"Today, almost half a century after publication of the encyclical, new knowledge has led to the recognition of the theory of evolution as more than a hypothesis. It is indeed remarkable that this theory has been progressively accepted by researchers, following a series of discoveries in various fields of knowledge. The convergence, neither sought nor fabricated, of the results of work that was conducted independently is in itself a significant argument in favor of the theory."

This is significant because we see that it's not impossible to be both a Christian and to accept evolutionary evidence from the scientific community.

In this video, Mr. Feuerstein also seems to think that acceptance of the Big Bang theory is incompatible with religious belief or belief in God. But that also is not true. Here, again, John Paul II—generally considered a very conservative pope—actually loved the idea of the Big Bang, because he felt that it not only actually *proved* that God exists but that the theory tells us when the act of universal creation actually took place. He said:

"Thus, with that concreteness which is characteristic of physical proofs, [science] has confirmed the contingency of the universe and also the well-founded deduction as to the epoch when the world came forth from the hands of the Creator. Hence, creation took place. We say: therefore, there is a Creator. Therefore, God exists!"


On a side note I would like to point out his mistaking what the word "universe" is derived from. The word universe is from:

"Uni" - meaning one (got that part right)
"versus" - The past tense of vertere, which means to turn. (, Online Etymology Dictionary)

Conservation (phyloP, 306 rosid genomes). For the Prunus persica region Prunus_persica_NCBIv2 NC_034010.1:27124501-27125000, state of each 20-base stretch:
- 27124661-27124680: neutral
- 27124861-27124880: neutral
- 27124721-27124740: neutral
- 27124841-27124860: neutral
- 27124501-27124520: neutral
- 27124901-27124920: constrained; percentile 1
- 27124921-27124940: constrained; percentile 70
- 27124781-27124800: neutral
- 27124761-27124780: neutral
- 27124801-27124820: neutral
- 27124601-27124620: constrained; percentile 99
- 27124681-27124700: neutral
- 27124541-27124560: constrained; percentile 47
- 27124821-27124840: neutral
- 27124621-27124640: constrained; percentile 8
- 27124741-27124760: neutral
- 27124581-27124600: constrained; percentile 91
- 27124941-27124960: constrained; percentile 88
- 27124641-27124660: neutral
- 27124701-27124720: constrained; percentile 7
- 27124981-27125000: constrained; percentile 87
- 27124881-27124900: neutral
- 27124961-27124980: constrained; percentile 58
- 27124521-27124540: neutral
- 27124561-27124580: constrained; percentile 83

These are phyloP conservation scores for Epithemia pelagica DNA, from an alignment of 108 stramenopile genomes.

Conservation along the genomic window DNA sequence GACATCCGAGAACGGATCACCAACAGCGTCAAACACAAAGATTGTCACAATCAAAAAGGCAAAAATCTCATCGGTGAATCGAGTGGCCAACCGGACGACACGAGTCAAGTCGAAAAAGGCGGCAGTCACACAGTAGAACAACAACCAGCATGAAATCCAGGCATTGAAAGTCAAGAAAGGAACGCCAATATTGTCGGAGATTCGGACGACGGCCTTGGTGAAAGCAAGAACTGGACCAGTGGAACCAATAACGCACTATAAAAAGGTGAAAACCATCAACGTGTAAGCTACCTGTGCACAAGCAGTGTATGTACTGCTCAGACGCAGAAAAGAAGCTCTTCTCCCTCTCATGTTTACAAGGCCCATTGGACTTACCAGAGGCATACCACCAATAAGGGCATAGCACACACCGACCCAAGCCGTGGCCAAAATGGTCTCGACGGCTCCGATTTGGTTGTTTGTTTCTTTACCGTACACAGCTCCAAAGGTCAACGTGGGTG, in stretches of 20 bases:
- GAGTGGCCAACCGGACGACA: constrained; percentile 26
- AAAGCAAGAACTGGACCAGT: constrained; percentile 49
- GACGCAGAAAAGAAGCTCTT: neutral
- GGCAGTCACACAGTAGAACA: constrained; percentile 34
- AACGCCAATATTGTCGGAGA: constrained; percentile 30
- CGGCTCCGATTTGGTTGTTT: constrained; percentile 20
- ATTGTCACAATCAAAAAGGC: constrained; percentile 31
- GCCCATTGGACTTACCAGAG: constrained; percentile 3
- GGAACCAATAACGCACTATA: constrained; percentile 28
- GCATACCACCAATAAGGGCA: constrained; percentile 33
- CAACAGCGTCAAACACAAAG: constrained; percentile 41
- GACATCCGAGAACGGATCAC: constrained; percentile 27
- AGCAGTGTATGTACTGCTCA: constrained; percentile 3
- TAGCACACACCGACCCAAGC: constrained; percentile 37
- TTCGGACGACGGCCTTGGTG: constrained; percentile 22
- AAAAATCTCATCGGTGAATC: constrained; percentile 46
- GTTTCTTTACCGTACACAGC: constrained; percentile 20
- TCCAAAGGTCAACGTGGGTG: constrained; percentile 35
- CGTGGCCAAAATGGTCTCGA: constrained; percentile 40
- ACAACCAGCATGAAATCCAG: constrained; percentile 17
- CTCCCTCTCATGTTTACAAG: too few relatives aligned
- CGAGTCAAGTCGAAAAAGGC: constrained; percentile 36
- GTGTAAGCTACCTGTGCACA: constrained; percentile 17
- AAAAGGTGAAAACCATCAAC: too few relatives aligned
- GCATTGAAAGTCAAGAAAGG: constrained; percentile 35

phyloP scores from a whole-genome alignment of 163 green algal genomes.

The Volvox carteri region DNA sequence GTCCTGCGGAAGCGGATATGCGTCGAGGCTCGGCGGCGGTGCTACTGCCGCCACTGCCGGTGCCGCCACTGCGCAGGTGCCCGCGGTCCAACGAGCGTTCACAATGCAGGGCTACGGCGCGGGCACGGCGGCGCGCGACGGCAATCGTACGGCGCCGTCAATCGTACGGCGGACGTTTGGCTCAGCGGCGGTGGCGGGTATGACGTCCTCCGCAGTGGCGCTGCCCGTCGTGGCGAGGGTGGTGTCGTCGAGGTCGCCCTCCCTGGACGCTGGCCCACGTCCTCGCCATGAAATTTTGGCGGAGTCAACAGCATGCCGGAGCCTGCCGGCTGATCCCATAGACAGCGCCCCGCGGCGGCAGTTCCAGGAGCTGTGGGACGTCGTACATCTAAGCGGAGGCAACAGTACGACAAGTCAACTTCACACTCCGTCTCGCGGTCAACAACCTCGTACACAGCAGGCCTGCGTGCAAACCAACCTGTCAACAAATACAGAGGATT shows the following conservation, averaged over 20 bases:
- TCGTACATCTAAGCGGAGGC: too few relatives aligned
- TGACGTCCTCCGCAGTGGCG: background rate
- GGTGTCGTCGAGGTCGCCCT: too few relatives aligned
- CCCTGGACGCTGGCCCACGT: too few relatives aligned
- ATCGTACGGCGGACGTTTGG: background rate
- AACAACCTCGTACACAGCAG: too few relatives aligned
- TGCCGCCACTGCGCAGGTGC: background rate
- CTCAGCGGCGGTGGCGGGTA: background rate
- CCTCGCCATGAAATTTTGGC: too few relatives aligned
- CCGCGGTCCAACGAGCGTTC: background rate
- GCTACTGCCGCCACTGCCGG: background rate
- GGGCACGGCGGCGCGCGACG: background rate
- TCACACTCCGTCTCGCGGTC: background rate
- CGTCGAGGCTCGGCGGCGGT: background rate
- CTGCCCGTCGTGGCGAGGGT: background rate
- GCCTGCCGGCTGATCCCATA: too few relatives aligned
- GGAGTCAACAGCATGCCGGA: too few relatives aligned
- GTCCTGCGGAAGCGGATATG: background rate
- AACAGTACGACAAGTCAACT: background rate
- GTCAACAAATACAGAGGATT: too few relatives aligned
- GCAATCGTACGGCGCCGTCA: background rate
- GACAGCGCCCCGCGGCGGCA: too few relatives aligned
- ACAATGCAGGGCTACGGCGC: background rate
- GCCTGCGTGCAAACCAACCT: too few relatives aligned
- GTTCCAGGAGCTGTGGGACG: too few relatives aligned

(It drives me nuts when people don't research such simple things as the origin of words before spewing their nonsense.)

Thursday, July 03, 2014

Geology in Pop Culture - Fossil Butte Street Plaques

A small town in Wyoming, Kemmerer, is touted as "An Aquarium set in stone" due to it's proximity not only to Fossil Butte National Monument but also to a bunch of other fossil hunting locals in the region. While we were staying there we wandered around in the center of town (home to the first J. C. Penney Store). 

Outside the store

Inside the store

However, I noticed that where all of the sidewalks dip down to the street around the park in the center of town (across the street from the J. C. Penney's) there were these fossil plaques commemorating the fossils found within the region. You can see the location of one of them in the J.C. Penney picture. It is located directly in front of the traffic light pole,embedded in the sidewalk. Here are those plaques. Some of them are a little on the worn side but others look brand new. This was all of them that I could find. Some have clearly been lost/stolen but there were still a good number of them. Very cool to see paleontology in the spotlight in some towns.